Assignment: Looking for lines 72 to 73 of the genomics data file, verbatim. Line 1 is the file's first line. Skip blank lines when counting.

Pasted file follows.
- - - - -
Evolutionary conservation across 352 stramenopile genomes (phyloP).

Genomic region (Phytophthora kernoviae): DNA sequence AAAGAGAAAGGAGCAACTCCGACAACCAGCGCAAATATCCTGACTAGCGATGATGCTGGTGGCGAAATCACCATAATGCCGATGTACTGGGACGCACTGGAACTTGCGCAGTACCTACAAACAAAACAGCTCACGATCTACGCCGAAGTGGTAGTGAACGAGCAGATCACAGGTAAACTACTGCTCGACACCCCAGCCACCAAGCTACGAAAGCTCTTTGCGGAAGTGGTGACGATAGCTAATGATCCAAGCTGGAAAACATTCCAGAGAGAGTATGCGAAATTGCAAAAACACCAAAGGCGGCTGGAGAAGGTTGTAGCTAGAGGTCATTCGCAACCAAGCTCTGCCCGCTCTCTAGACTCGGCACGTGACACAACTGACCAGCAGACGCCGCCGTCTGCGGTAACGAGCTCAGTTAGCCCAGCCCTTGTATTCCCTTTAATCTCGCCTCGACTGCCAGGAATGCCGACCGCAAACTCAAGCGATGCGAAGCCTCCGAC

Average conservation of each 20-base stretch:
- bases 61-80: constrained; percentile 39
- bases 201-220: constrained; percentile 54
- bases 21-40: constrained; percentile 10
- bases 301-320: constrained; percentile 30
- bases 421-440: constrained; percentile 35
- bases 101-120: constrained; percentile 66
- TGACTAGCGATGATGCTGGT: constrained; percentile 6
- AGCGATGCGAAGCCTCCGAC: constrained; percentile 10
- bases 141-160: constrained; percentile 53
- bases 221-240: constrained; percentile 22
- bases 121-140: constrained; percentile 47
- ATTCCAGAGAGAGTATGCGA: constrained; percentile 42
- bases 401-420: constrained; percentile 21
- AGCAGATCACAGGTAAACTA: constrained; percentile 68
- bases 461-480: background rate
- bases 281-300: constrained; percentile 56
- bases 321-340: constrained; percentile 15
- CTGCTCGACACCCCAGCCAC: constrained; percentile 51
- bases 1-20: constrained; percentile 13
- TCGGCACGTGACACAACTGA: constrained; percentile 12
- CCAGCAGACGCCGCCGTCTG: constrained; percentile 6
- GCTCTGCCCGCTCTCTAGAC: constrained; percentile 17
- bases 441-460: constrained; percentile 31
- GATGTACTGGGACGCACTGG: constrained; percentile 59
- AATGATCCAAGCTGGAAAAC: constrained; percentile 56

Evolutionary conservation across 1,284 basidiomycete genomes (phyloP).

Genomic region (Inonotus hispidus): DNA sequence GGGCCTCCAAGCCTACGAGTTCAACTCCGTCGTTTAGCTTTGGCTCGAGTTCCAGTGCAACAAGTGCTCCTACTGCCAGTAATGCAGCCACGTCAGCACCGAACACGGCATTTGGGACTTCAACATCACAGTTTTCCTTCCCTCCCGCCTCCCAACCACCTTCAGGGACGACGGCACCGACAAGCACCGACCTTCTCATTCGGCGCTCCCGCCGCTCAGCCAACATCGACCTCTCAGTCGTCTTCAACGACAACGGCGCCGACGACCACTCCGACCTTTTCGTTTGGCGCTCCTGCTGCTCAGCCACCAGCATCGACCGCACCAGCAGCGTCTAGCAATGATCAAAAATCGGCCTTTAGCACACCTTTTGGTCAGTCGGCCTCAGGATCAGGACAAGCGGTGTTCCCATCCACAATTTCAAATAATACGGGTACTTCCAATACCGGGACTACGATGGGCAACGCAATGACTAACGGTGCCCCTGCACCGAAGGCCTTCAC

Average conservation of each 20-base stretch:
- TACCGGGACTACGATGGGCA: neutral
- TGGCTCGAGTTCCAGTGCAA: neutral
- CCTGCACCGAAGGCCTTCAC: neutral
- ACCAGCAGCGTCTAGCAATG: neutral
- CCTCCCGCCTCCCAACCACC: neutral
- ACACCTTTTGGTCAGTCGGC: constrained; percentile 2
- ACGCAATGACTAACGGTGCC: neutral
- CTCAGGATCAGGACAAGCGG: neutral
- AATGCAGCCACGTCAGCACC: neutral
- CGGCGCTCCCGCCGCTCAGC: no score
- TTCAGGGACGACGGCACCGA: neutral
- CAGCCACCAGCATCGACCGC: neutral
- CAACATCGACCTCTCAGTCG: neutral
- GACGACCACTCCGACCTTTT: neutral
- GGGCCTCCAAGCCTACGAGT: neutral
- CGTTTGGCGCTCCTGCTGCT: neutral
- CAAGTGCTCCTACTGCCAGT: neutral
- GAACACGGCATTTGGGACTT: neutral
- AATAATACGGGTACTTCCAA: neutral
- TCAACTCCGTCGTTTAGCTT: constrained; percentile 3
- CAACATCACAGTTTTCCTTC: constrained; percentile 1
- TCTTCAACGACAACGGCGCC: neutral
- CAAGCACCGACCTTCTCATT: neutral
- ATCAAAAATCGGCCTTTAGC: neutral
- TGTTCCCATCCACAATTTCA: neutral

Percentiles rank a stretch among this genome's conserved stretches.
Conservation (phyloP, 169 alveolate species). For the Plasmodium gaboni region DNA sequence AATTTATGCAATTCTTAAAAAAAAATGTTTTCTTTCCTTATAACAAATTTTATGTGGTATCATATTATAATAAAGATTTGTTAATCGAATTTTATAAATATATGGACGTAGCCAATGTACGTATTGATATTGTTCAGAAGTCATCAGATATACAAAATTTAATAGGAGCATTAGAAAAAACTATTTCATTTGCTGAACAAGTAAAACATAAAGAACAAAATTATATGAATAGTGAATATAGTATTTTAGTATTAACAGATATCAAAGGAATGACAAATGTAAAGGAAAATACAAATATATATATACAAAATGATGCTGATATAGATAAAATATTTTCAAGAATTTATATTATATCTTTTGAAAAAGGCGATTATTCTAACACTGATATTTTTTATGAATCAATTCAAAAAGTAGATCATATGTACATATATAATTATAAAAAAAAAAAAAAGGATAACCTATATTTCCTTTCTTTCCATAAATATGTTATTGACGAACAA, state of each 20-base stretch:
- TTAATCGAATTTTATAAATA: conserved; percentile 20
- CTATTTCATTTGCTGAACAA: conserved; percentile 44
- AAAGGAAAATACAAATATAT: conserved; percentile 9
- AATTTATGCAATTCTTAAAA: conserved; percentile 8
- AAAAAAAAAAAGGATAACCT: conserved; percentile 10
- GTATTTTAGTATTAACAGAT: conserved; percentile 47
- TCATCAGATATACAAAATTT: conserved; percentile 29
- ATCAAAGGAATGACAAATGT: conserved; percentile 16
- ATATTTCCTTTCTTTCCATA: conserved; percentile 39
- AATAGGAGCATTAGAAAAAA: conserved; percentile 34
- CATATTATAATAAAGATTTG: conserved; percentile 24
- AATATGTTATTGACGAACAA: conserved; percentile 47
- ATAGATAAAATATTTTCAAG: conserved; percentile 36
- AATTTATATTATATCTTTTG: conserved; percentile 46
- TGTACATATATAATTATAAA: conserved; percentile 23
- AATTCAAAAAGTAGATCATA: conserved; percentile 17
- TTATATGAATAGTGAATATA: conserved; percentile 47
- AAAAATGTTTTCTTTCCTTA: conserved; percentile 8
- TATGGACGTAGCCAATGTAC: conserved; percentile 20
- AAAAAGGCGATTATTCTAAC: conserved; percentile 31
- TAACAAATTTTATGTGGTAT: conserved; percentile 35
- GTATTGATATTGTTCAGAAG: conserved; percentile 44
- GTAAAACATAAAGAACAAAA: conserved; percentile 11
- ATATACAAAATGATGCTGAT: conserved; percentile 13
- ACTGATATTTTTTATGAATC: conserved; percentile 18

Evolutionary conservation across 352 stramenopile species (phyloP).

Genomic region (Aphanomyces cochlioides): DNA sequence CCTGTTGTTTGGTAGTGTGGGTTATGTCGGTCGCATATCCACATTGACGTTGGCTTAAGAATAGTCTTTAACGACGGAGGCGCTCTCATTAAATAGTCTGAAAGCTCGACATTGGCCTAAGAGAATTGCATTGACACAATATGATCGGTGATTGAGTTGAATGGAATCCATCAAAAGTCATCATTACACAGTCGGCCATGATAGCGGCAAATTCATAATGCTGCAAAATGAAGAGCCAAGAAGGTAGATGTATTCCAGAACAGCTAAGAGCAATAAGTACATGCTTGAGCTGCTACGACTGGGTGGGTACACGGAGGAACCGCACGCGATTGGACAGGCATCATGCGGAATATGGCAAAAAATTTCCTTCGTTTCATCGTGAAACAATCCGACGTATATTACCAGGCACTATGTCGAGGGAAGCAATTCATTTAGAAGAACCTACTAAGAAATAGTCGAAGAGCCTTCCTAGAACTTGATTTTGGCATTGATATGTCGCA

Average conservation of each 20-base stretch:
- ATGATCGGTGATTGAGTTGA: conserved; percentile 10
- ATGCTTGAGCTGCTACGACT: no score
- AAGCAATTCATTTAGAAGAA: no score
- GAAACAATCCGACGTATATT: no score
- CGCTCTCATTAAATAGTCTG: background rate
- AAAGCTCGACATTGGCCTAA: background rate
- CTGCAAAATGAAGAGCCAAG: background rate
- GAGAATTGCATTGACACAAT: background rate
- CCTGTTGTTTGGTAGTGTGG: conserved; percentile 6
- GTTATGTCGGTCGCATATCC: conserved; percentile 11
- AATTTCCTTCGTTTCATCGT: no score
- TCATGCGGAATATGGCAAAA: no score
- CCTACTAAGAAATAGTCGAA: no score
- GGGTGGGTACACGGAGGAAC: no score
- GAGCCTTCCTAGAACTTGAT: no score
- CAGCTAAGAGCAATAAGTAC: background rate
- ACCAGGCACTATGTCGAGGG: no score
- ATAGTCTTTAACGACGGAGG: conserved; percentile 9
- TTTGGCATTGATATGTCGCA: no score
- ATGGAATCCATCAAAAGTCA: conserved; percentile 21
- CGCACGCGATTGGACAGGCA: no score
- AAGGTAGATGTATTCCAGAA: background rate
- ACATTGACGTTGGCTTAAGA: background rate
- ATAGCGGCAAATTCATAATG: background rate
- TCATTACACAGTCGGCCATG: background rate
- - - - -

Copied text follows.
- AATTTATATTATATCTTTTG: conserved; percentile 46
- TGTACATATATAATTATAAA: conserved; percentile 23